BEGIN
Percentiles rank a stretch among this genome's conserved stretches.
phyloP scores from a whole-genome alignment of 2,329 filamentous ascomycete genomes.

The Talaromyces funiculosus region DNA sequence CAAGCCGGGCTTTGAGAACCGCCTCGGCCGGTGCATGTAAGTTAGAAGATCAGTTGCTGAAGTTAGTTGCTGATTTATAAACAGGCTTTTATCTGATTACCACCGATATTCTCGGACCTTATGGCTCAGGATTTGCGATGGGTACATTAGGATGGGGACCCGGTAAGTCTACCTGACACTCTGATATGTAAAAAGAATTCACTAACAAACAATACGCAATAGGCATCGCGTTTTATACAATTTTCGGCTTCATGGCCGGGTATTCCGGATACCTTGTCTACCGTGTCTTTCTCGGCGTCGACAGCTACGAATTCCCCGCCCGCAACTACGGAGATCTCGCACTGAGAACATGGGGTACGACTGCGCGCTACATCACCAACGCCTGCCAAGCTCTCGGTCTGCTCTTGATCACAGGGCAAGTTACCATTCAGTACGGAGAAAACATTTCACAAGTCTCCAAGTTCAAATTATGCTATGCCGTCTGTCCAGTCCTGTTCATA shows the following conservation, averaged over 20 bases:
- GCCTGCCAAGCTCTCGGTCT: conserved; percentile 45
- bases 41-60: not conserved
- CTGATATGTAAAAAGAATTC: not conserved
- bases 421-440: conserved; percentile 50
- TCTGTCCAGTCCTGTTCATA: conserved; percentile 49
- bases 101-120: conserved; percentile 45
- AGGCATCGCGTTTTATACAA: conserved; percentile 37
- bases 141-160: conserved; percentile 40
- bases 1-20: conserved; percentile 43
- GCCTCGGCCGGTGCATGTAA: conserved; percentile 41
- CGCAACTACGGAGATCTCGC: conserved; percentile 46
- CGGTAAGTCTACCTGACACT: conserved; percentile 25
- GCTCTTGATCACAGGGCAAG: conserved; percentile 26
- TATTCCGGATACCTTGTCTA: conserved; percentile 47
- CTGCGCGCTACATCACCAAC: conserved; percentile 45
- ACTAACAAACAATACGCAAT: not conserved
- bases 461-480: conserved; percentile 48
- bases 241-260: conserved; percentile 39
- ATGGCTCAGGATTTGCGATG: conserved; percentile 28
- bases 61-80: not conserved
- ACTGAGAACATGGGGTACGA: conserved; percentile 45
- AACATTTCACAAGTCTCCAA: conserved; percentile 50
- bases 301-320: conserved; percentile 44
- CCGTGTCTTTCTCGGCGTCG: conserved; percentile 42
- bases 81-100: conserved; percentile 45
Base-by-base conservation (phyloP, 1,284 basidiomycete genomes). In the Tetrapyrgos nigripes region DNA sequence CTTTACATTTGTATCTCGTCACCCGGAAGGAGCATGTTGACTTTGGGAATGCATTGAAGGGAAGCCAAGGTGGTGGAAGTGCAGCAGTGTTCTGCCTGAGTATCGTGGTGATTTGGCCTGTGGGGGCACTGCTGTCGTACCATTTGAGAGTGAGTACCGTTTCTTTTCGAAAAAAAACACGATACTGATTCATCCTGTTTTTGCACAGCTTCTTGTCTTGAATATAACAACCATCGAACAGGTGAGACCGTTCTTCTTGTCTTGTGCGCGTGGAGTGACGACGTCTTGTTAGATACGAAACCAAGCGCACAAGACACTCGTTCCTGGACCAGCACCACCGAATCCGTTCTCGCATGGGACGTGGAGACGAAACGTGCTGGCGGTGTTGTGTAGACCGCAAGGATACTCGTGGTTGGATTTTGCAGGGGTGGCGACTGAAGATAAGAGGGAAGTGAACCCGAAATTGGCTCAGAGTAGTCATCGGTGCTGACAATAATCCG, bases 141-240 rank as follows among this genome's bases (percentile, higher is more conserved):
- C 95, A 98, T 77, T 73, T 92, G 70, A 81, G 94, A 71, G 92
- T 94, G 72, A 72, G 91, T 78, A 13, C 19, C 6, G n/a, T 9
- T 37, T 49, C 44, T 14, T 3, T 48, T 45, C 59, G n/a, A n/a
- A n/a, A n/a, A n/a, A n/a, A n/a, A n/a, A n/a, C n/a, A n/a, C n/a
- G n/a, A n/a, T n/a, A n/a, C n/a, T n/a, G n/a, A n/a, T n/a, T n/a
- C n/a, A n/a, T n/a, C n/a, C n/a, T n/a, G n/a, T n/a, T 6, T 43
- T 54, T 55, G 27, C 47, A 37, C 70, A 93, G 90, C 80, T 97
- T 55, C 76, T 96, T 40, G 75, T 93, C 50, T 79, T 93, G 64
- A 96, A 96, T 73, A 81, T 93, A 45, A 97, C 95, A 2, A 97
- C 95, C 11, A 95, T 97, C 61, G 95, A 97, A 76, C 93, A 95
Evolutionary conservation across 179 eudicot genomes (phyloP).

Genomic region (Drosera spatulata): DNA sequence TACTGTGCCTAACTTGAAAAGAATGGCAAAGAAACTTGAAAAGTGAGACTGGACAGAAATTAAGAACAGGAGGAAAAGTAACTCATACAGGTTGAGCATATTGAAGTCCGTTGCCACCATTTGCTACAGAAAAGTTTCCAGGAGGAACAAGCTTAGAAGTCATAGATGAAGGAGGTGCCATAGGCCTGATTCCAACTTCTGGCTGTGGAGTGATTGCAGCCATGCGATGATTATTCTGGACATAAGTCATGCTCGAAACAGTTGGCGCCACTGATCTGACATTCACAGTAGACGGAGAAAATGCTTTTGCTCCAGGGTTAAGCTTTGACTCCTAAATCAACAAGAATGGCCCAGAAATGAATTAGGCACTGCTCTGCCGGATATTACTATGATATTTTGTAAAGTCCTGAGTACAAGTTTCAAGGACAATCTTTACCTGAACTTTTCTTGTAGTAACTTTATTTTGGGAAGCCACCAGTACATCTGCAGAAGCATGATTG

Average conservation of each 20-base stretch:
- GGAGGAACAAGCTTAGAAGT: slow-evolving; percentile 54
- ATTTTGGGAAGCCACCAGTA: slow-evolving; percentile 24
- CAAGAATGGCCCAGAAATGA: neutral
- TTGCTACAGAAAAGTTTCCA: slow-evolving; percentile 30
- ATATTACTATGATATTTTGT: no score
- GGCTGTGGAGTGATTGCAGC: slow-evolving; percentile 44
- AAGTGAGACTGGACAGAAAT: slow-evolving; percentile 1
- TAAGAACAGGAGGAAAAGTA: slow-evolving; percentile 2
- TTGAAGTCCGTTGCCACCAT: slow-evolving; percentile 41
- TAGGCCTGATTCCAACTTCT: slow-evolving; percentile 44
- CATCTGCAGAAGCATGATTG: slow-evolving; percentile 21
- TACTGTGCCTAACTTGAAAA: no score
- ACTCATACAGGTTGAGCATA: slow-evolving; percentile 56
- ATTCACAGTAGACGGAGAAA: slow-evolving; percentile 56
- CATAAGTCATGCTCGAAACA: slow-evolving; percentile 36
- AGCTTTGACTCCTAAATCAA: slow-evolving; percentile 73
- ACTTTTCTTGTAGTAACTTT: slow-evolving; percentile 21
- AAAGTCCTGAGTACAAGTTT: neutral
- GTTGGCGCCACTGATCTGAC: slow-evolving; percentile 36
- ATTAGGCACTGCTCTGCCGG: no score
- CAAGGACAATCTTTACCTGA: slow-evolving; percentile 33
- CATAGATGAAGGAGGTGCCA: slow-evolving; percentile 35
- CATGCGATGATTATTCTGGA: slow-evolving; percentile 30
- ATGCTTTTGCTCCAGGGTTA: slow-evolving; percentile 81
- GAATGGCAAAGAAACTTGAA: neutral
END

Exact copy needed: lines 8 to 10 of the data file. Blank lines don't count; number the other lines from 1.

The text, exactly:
- TCTGTCCAGTCCTGTTCATA: conserved; percentile 49
- bases 101-120: conserved; percentile 45
- AGGCATCGCGTTTTATACAA: conserved; percentile 37